First intention, then enlightenment. - Buddhist maxim
With software, quality is paramount. When quality begins to suffer, everything else follows suit. We see higher defect rates, longer delays to implement new features, and generally speaking, a more fragile code base. It also leads to a broken window effect, where modifications and updates will tend to be poor in quality as well.
But what does it mean to say that a piece of software has high quality? I think it means the code should be easy to maintain. And what does it mean to be maintainable? Maintainable code has the property that its intent is clear. Meaning, it's easy to understand what the code is doing, what its goal is, and why it's there. Quality software has additional characteristics as well, but I believe that most of these fall out of its maintainability. One litmus test is to read a piece of code and think about how you would add some additional features to it. If it's clear, then that means the code itself is clear.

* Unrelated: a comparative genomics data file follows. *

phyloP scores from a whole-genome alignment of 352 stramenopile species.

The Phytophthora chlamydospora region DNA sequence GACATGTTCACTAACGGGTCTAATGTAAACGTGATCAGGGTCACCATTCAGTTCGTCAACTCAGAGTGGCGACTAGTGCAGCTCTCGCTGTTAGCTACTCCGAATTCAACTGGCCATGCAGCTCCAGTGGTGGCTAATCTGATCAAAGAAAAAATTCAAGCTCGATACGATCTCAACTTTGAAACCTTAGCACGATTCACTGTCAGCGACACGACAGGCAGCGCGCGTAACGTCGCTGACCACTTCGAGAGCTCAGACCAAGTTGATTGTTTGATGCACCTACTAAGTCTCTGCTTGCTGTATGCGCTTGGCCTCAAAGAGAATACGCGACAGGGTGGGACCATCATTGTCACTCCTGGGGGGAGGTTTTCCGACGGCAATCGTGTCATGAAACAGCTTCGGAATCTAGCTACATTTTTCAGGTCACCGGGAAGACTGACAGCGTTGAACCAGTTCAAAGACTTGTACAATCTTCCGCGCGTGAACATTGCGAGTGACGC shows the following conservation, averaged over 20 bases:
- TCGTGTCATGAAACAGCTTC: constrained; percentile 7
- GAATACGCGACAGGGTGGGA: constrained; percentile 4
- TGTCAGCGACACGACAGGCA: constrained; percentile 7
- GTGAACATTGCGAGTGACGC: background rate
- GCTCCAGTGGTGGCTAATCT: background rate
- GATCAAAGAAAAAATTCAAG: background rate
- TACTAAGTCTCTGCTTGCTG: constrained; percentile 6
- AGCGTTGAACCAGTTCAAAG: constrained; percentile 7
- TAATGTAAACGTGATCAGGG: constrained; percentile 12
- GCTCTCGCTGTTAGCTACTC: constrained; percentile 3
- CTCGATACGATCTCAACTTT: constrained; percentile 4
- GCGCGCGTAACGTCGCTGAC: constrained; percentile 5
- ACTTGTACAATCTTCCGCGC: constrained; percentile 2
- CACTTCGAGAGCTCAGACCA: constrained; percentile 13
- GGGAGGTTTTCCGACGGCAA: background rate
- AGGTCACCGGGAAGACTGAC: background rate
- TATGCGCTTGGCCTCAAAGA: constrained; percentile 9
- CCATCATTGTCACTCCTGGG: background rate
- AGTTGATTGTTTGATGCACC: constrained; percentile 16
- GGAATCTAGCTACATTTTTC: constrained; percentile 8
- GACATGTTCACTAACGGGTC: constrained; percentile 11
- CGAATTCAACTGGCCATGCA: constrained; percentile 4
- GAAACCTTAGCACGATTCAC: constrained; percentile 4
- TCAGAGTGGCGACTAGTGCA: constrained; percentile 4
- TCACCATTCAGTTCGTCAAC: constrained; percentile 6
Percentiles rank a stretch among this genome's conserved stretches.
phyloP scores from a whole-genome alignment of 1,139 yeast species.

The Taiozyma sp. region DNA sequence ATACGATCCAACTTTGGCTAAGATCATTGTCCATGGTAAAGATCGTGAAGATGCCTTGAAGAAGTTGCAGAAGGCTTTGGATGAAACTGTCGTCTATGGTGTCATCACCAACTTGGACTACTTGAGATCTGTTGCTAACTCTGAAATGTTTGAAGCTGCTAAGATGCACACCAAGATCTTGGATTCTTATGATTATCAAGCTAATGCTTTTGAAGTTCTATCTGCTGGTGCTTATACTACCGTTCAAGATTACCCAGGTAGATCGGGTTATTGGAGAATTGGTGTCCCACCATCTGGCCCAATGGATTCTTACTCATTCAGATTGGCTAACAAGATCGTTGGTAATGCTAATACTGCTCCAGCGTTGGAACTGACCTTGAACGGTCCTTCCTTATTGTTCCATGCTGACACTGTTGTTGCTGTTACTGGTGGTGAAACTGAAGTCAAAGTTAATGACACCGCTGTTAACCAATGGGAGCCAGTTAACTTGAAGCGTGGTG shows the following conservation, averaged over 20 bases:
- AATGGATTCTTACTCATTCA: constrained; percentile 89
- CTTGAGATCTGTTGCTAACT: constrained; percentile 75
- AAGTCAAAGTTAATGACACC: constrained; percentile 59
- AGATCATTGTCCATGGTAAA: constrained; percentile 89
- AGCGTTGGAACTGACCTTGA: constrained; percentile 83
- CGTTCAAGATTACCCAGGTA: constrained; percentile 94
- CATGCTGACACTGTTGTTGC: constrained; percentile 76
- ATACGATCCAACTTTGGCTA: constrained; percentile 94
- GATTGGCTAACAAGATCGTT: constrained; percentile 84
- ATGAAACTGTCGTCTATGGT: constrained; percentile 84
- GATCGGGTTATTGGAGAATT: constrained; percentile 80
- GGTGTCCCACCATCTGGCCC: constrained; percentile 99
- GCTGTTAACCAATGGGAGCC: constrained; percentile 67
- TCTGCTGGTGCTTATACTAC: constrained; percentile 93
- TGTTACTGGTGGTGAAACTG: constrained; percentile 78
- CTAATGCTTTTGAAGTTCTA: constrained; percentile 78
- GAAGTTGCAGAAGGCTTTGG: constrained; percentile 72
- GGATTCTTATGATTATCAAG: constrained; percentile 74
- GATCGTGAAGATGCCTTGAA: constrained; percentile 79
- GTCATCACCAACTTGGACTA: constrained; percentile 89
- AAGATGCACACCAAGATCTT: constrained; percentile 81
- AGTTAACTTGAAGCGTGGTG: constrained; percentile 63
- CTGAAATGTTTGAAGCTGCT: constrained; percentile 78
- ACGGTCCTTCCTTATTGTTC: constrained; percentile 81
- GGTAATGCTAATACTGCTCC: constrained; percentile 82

A different way of phrasing this is to say that high quality code doesn't violate the principle of least surprise. Code should behave like it looks. When it's surprising, that's a sign that it's not as clear as it should be. A corollary is that two pieces of code that look the same should behave similarly. If they look different, they should behave differently.
So, how do we go about writing code that's high in quality? In my opinion, the best way to improve software quality is simply to care about it. Great code is usually difficult to get right, and it often takes a few failed attempts before a cleaner design can emerge. But these epiphanies will only appear after deliberate thought. And these thoughts will only come to us if we care about improvement in the first place.
Certainly, great code emerges from great effort. There are differing opinions on how to get there, but asking the right questions is the crucial part. It's the intention to improve that leads to enlightenment.